Brought to us on a teeny tiny stage in a small Torontonian theatre (sold out for the whole run) the audience was as close to the actors as humanly possible. In the cramped setting the story unfolds just like intended, a tale told to children, on a cold winter’s night, to lift your spirits and shorten the long and fearful dark hours.

Tom McCamus ‘ very distinctive voice captured the audience from the first moment on when we see a movie of happier days long gone, when his wife and son were still alive. The storyline was mercifully decluttered and made easier to follow without losing any of the great monologues nor one of the twists and turns that make the play unique. The terrific cast, “borrowed” from the Shakespeare festival in Stratford, breathed life into it and it was no real surprise that there were ppl patiently waiting in line for return tickets.

Personally I think I liked this version even better than the brilliant interpretation Kenneth Branagh brought to stage.his was more opulent, this one more intimate and thus even more heartfelt. But ultimately the two versions can’t really be compared.

I of course was really happy – stood in line when. Graham Abbey stopped by, he saw me, hugged and kissed me and left me with about 50 posting enviously at me. 🙂 Life is good!

The Physicists Sept.17th,’15

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Know the sarcastic proverb “the inmates are running the asylum”? Well, that’s what it pans down in Duerrenmatt’s Physicists. The play is brilliant, sharp, political, irreverent and current and with the right kind of actors it’s a hoot.

It is a hoot in Stratford. Which is no surprise given that Mike Nadajewski, dry witted Graham Abbey, Seana McKenna and Geraint Wyn Davies are sparring with each other.

The play opens with a gruesome murder:a nurse of  the renowned private sanatorium of Dr Mathilde von Zahnd has been killed by one of the inmates, erm patients. The killer, who firmly believes he is Einstein, plays the violin to calm down. He cannot be made responsible for his deed, he is, after all, ill! Just like a couple of months ago when another … patient killed another pretty nurse. Then ” Isaac Newton” could not be made responsible, much to the chagrin of police detective Blocher who understandably itches to bring both delinquents to justice. Alas, as fraeulein dr von Zahnd explains, not gonna happen.

The third patient, Möbius, has company. Years ago, after a nervous breakdown he started to see Solomon. Now his divorced wife comes to say good bye to him. She will accompany her new husband, a preacher, to the pacific. Möbius seems almost relieved about that, as if a heavy load has been taken off his shoulders.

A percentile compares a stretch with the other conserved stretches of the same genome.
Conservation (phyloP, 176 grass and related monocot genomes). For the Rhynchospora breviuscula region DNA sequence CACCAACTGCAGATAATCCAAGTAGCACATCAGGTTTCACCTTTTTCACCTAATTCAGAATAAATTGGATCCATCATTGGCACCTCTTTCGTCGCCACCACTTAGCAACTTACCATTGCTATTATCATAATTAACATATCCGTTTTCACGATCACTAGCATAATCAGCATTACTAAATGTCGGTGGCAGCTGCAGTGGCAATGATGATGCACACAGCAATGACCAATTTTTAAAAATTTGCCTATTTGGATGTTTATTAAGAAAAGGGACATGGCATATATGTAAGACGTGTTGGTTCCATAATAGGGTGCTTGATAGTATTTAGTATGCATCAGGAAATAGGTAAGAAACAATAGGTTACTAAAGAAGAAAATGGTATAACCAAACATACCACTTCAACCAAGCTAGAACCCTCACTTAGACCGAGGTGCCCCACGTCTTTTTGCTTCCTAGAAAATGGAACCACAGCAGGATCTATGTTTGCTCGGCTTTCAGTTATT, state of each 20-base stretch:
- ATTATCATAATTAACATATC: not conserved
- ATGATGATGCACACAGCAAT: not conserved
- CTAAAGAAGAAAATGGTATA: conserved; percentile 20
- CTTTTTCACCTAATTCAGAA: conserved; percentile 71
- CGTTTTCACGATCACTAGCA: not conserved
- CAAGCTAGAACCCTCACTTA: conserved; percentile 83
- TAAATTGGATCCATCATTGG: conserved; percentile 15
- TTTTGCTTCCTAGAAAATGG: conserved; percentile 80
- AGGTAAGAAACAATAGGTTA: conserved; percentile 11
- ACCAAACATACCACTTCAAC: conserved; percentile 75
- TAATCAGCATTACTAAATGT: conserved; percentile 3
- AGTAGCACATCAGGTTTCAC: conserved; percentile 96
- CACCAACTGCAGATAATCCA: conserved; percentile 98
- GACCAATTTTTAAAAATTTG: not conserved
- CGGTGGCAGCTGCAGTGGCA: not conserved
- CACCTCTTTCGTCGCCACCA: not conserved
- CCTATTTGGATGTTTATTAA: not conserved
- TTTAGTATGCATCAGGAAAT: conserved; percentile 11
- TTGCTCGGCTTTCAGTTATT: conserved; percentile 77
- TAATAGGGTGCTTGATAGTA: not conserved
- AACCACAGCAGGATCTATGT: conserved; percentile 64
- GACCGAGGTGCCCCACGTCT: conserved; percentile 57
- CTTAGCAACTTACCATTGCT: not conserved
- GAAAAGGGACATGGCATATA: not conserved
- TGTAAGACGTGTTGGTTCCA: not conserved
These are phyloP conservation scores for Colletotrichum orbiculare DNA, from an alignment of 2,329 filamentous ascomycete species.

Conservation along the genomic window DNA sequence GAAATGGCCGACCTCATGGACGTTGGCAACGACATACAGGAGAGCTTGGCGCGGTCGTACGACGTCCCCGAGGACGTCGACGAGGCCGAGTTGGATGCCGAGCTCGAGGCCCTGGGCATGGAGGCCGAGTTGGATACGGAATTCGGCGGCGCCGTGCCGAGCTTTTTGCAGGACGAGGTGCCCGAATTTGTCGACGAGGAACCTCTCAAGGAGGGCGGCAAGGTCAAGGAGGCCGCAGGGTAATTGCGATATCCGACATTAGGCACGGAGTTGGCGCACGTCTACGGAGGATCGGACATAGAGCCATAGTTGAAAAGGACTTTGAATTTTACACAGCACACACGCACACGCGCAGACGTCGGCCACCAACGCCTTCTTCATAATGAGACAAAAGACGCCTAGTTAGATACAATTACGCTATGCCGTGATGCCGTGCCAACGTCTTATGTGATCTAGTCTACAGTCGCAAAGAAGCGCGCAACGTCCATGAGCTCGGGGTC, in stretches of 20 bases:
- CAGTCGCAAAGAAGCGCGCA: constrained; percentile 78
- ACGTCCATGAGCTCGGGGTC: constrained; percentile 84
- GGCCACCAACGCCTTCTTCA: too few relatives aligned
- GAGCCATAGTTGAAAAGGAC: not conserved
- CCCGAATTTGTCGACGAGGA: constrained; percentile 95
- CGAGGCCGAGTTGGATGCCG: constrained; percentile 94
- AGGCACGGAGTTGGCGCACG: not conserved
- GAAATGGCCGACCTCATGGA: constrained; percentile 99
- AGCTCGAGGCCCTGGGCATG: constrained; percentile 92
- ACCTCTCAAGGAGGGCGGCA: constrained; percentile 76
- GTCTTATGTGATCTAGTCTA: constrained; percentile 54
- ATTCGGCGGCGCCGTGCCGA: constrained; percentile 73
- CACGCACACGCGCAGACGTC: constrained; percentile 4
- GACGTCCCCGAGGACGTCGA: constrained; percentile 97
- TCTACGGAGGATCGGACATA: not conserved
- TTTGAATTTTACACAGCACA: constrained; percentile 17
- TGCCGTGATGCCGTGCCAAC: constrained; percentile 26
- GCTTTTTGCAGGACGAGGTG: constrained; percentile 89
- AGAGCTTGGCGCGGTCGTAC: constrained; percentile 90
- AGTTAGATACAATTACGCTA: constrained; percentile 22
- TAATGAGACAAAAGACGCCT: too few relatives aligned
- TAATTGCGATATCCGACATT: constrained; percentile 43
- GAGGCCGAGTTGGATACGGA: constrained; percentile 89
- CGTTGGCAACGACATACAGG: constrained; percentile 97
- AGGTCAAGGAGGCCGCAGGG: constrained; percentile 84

Nurse Monika Stettler is relieved as well. She finally dares to talk to Möbius about her feelings for him. Not only is she in love with him, she also has taken his life in her hands, organised a position at a prestigious university for him and given his writings to a fellow Physicist who is impressed by his findings. Now she presents Möbius with a new life outside the confines of the sanatorium, with the life of an honoured physicist he deserves. Is it a surprise that Möbius kills her?

The third death of a nurse does have consequences though. Only male nurses will be allowed in the future, impressive massive men who are boxers and the likes.

And this leads to a surprising twist. Newton (who only pretended to be Newton because in fact he was Einstein but someone else was already thinking he was Einstein) is quite clear of mind. He is Beutler (Graham Abbey), a fellow Physicist in the pocket of an unnamed authority, paid to befriend Möbius and to garner his findings. And Einstein, it turns out, is Ernesti (Mike Nadajewski), another physicist working for a different unnamed authority. Driven to action by the newly installed safety measures, the two, even though wary of each other, approach Möbius. But he (Geraint Wyn Davies) is it seems the only one with a conscience. His findings during his time in the sanatorium might mean the end of humanity so he prefers to stay and not share his work with anyone.

But it is far too late already. Fraeulein dr von Zahnd has been copying Möbius’ work from day one and built an empire of power and wealth. The end of time has already begnnjun. And so Newton, Einstein and Möbius/Solomon retreat to their rooms, prisoners forever, not able to stop the course of history they unwittingly and unwillingly set in motion…

I of course adored Graham Abbey. His dry wit is hilarious (the translation by Michael Healey is brilliant btw) and his switches from seemingly normal to hysterically bonkers are quite something. Geraint was obviously reigned in and a bit subdued which made his part all the more plausible and Seana McKenna rocks it as the power greedy oligarch.

And that’s the amazing thing: even written in the early 60s ( it premiered in 1962) this play is hauntingly current with its depiction of ruthlesness in the pursuit of money and power, the obvious neglect of human rights and the greed that drives people to extremes. That said, I laughed throughout the play’s satirical dialogues and I’m very glad I get to see it again, because once just isn’t enough!